Thanks to the fine folks at, you can now figure out where that music comes from the next time you hear a familiar ditty from a movie trailer. For example, I watched the trailer for The Musketeer, then e-mailed Dan Goldwasser of, and about five minutes later he had streamed the trailer and informed me that the music in that trailer was from Plunkett & Macleane. So then I browse over to, listen to the sound clips on RealPlayer, verify the tracks are correct, put the CD in my shopping cart, put the DVD on my Netflix rental list, and an impulse which started when I caught a familiar tune in a trailer in a movie theater (and was later reinforced when Eric told me over a dinner at Cedars that he had seen the trailer and loved the music) turned into potentially a transaction and eventual much listening pleasure in the comforts of my bedroom. Isn't life in the 21st century great?!? Just a few years ago, the identity of that musical melody from the trailer would have haunted me for weeks, fading from my memory eventually, but not before leaving me with a sense of longing and frustration.
I'm all over the place today. For example, this from IMDb studio briefs:
"David Hasselhoff is planning to return to his role as the Knight Rider in what he is calling an "absolutely big feature film," according to the British entertainment website Popcorn. "We made the deal on Friday," said Hasselhoff, who leaped from his TV success with a talking car 15 years ago to even greater success with the syndicated babes-and-brawn series Baywatch. Popcorn, an Internet publication produced by Britain's Carlton Communications, indicated that Hasselhoff is planning to add digital special effects to the Knight Rider movie. "We're talking about doing it a little bit like The Matrix," he said. And the late Edward Mulhare, who played Hasselhoff's boss in the TV series, will be brought back from the dead "as a hologram," the actor said."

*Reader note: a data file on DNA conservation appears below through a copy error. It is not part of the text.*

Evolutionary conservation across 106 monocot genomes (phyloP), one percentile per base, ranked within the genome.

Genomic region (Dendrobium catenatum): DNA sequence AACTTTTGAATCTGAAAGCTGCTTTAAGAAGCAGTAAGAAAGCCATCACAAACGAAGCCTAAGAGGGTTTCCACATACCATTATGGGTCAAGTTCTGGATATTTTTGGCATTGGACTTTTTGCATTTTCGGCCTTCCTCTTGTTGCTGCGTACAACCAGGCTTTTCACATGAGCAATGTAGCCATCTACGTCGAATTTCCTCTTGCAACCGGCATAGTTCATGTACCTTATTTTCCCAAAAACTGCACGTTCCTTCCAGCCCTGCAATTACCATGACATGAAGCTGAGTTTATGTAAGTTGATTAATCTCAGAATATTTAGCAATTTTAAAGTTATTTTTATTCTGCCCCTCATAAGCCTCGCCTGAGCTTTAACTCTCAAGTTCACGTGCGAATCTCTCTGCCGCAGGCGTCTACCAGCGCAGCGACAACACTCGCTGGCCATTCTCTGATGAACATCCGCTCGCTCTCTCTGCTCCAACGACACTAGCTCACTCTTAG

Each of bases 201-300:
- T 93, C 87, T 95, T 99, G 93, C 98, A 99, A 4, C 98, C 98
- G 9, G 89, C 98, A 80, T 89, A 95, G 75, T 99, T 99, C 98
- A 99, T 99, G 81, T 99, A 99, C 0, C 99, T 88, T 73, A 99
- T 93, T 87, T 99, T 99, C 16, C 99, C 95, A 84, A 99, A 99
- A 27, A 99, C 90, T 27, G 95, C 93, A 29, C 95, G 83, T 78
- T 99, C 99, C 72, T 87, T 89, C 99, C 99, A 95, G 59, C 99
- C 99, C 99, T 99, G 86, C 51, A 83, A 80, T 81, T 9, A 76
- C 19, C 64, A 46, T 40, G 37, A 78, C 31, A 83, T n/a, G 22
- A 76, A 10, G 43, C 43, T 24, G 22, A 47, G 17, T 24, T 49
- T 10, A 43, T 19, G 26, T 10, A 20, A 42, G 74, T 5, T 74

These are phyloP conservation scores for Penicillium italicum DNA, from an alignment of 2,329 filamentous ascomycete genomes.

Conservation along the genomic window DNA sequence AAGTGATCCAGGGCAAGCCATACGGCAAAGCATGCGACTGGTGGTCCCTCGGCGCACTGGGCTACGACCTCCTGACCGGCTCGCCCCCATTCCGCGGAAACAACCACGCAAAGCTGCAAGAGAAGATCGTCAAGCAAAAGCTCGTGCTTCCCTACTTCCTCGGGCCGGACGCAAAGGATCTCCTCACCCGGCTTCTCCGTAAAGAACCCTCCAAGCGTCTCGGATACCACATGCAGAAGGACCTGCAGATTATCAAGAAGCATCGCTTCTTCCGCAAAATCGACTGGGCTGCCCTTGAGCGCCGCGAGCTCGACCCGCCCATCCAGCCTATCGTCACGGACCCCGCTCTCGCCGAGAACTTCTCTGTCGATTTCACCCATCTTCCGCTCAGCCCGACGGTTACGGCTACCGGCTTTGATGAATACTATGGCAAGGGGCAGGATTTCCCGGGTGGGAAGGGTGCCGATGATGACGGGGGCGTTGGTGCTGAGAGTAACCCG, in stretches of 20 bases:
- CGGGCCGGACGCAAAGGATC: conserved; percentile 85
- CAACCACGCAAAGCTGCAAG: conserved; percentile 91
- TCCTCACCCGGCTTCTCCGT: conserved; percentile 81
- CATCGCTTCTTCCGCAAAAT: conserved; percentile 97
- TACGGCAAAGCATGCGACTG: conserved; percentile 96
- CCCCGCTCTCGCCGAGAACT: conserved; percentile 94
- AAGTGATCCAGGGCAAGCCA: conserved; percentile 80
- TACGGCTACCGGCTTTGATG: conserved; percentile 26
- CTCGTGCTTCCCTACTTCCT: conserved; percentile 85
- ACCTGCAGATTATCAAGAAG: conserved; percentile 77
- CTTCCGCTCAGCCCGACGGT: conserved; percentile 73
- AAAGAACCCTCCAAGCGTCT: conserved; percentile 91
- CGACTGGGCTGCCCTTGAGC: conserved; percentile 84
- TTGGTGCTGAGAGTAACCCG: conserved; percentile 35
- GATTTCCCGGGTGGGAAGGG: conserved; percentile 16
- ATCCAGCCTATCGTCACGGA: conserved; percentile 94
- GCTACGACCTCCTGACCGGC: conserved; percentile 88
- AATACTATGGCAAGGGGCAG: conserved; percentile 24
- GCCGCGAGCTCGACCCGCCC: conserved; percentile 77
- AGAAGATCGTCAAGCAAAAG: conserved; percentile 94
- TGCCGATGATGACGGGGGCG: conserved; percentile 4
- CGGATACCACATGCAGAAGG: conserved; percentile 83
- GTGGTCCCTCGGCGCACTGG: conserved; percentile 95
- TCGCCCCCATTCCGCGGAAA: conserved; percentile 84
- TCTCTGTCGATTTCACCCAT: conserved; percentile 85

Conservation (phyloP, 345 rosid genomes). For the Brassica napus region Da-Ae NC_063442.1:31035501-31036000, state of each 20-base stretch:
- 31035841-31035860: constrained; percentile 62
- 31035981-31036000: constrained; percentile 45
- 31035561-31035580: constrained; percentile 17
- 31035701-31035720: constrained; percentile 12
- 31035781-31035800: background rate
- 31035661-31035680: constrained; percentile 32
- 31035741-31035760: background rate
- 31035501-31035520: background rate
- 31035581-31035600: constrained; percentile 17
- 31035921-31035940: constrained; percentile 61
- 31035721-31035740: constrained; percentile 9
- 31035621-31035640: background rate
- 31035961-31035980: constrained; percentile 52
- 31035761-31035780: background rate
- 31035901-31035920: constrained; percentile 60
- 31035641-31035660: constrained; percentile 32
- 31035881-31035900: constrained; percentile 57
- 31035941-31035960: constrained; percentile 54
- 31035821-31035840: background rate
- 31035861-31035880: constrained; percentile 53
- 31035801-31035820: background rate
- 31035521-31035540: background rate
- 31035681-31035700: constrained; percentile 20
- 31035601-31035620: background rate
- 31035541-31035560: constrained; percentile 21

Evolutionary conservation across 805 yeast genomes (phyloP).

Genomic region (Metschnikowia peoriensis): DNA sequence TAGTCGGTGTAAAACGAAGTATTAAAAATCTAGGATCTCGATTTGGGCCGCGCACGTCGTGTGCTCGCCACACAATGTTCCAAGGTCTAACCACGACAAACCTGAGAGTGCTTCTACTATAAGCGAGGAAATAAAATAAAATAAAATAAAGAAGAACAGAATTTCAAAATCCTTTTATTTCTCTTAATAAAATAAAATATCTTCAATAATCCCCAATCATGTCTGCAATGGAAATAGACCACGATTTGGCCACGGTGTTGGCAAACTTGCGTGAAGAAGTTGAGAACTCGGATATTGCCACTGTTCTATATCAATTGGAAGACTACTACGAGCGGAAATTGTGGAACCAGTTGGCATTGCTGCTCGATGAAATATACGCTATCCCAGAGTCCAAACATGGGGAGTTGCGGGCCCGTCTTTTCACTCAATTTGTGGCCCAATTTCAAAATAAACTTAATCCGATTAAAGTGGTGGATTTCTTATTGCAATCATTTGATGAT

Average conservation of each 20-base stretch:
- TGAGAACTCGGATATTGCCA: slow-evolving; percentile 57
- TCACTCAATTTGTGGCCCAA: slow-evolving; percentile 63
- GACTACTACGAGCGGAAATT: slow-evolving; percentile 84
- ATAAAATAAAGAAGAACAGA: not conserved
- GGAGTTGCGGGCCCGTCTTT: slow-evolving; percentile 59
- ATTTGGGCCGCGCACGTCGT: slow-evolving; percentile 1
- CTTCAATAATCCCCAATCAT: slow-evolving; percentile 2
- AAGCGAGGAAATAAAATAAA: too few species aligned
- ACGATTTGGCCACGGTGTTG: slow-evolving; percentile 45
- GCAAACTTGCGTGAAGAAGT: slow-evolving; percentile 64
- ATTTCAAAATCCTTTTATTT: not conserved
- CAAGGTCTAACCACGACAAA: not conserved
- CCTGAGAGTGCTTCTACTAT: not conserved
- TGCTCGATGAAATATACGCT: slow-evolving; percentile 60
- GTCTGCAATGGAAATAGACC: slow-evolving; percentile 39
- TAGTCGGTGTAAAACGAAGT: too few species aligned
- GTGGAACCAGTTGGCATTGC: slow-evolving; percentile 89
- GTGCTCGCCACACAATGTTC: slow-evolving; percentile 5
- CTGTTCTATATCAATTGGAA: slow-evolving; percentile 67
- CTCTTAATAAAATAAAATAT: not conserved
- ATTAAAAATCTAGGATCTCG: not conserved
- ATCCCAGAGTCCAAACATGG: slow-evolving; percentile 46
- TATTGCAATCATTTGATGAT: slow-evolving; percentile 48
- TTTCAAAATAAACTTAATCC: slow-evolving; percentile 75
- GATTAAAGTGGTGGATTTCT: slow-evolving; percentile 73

Huh? A bit like The Matrix?!? I'm not sure what's scarier, that or the thought of Edward Mulhare as a hologram.
And this, from the latest issue of Entertainment Weekly, the best entertainment magazine out there:
"People don't want to see me having sex... I'm the queen of kiss, foreplay, dissolve.' And then the 'Whoo! Good morning, tiger.'"
--Julia Roberts on the dearth of sex scenes in her movies, on
Entertainment Tonight Online.
Very true.
Also, more than one person has noted that it has been a pretty disappointing summer for movies. Lots of high profile films, but very few good ones. Lots of people ask why there aren't more great movies put out. Two important things to note:
1) It is very difficult to separate art from commerce. Even films deemed to be arthouse films that make it into theaters only do so because someone somewhere thinks it will make money. The fact that any movie gets made, considering many cost well over $100 million, could only happy if an economic question was asked and answered before or soon after the artistic question was broached. Why so many sequels? Risk mitigation. No need to spend lots of money re-branding Jurassic Park or explaining the concept to folks. They know what they're getting. Rush Hour 2? More Chris Tucker wisecracking, Jackie Chan buttkicking. Matrix 2. And 3. American Pie 2. Men in Black 2. Stuart Little 2. Nutty Professor II.
Sure, you can laugh at the success of N Sync, Britney Spears, Who Wants to be a Millionaire, Survivor. Scoff at the lowbrow entertainment. But economically? Makes a ton of sense. Mass entertainment, to appeal to a wide range of people, needs to be simple, viral, annoyingly catchy. The economic model is high volume, low margin (low quality?).
Of course, if you're a lover of fine art--original paintings, black and white silent films, for example--be prepared to pay a premium to find it, experience it, own it. But don't complain. If you truly think it's superior to mass entertainment, it should be worth the cost to you, n'est pas?
How many artists would work for free, really? I've learned one thing in life. Being rich is no guarantee of happiness, but extreme poverty usually leads to suffering of one sort or another.
2) Acting is much better today than in the past. Seriously, watch some really old films. Overacting was part of the art back then. "Why I oughta knock you silly!" is the kind of dialogue common in films back then. Sure, Keanu Reeves is no Laurence Olivier, but he had his equivalents, and then some, back in the day.
Like mind benders, math puzzles? Me too. Take on some smart folks from IBM on these brain twisters.